OK, so the Water Park isn’t technically in Stroud district but it’s not far away and Cleveland Lakes near Ashton Keynes are almost a dead-cert for hearing cuckoos. This part of the park is also wonderfully tranquil, beautiful and offers habitat that we have very little of in Stroud’s valleys and vale apart from WWT Slimbridge. Thanks to the large reedbeds, luxuriant hedgerows and ample tree cover, the air was full of bird song when myself and friends walked around it yesterday evening. We’d only walked for a few minutes and were still close to the car park when we heard the cuckoo calling – what a result! It continued its appeal to any passing females all the time we were there.
In the middle of the reedbed in front of the bird hide overlooking lake 68c, a reed bunting sat proudly at the top of a spindly, small dead tree (which could hardly be called a tree really) as it, too, sang to show off to any potential mate nearby. We were thrilled to hear the sudden, characteristic, burst of song of a Cetti’s Warbler coming from amongst the reeds. These are rare birds and years ago, I had to go all the way to the south coast of Devon to see one. Another song which was great to hear was the grasshopper warbler and, yes, it does sound like a grasshopper or (to be picky) more like a cricket. Other birds singing their hearts out were Sedge warbler, song thrush, and robin. Nightingales live around here, too, but had decided to take a night off. I tried really hard to persuade myself that the song thrush was a nightingale but had to eventually admit it wasn’t.
Even if you can’t identify birds from their song, just simply walking around and enjoying the dusk chorus (as we get at this time of year as well as at dawn) is very relaxing and recharges your batteries. The paths are also completely flat so good for prams, young children to toddle along, and for people with restricted mobility. The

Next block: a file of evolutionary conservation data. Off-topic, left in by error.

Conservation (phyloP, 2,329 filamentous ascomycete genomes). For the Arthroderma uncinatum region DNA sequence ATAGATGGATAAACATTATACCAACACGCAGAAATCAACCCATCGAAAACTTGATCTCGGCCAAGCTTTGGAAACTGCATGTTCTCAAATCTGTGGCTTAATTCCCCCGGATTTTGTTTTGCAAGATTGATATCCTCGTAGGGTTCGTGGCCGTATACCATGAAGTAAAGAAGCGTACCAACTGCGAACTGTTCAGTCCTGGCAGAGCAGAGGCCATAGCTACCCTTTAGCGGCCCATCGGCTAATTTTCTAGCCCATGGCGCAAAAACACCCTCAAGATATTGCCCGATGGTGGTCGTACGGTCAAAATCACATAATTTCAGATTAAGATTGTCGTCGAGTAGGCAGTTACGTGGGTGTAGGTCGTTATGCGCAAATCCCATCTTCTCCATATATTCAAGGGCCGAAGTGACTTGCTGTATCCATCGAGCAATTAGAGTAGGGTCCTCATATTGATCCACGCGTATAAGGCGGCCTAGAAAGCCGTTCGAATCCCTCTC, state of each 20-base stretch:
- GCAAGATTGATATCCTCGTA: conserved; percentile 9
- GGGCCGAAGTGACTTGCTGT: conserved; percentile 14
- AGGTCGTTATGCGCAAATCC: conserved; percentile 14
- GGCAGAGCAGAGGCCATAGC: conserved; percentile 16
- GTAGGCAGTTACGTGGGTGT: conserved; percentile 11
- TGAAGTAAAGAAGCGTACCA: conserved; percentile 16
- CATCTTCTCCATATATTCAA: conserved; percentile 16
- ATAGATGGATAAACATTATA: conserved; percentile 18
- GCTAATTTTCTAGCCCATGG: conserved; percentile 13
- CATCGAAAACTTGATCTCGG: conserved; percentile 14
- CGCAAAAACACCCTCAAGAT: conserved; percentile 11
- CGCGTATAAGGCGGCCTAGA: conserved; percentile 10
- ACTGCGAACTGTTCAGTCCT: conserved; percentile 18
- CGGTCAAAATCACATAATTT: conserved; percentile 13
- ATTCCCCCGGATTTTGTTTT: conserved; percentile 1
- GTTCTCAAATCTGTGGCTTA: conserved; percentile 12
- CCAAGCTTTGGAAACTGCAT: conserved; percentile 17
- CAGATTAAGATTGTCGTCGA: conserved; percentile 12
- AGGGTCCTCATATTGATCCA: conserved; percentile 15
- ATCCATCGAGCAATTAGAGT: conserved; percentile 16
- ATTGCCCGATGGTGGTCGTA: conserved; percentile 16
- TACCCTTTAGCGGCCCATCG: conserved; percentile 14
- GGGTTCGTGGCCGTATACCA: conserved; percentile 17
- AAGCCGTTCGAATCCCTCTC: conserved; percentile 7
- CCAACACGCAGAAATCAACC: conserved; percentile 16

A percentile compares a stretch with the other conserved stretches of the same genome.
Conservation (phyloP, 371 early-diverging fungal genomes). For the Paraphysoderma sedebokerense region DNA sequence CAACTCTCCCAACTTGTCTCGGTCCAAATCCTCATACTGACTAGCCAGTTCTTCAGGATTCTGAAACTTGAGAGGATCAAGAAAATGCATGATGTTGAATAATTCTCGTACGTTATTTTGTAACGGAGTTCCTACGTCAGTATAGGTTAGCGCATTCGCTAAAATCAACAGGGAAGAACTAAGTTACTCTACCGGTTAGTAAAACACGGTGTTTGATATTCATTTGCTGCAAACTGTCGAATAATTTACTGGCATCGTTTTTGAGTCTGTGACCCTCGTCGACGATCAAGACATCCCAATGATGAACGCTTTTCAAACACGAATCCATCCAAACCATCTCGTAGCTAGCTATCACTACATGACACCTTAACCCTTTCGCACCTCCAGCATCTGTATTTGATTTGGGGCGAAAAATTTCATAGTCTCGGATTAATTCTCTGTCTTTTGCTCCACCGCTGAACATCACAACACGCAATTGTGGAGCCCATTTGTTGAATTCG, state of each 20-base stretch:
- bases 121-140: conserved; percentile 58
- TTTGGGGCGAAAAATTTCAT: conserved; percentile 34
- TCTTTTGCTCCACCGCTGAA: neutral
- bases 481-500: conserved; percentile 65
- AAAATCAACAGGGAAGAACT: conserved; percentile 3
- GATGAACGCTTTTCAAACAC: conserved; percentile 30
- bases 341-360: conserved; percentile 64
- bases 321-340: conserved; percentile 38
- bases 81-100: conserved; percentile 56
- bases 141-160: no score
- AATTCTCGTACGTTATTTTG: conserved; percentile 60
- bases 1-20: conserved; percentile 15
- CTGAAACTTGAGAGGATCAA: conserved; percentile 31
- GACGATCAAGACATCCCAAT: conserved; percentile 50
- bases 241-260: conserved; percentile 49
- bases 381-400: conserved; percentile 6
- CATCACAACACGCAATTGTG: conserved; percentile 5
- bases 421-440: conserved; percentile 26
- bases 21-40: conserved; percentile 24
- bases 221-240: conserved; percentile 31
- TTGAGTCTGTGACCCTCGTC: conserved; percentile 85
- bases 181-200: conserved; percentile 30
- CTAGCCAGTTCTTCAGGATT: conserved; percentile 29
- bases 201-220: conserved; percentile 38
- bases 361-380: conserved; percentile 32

We did realise, sadly, how rare it is to hear cuckoos now compared to years ago when I heard them in certain places around Stroud. I also realised, with a shock, that my 11-year old daughter has never heard one at all. Oh good, another excuse for a trip to Cleveland Lakes!
When to visit: from mid-April to late May. The males are the ones with the characteristic call (the females make a churring sound) and only call until they’ve paired up with a mate which they do during May.
Location: near Ashton Keynes. Park in Waterhayes car park (parking charges were introduced at the beginning of March)
How much time to allow: as long as you like. To walk the whole route and stop here and there, allow 2-3 hours.
Terrain: The paths are completely flat so good for prams, young children to toddle along, and for people with restricted mobility. There is a kissing gate at the junction with the bridlepath, making it impossible for wheelchairs to navigate the path, unfortunately.
Facilities: None on site, but The White Hart pub in Ashton Keynes is lovely and the staff very accommodating and there are toilets.
Directions: From the car park, head through the gate onto the bridleway. Take the next path on your right, and that will take you past a number of lakes including the bird hide. There’s a T-junction of paths at the top end of a really big lake (lake 68a/b), turn left to walk along this lake doubling back on yourself (the path runs parallel to the way you’ve just come) and when this meets another T-junction, turn left to return to the car park. The Cotswold Water Park’s Leisure Map shows the whole park and all the footpaths (http://www.waterpark.org/wp-content/uploads/2017/04/2017-CWPT-Leisure-Map-for-download.pdf) or pick one up at th Gateway Visitor Centre or at tourist information centres.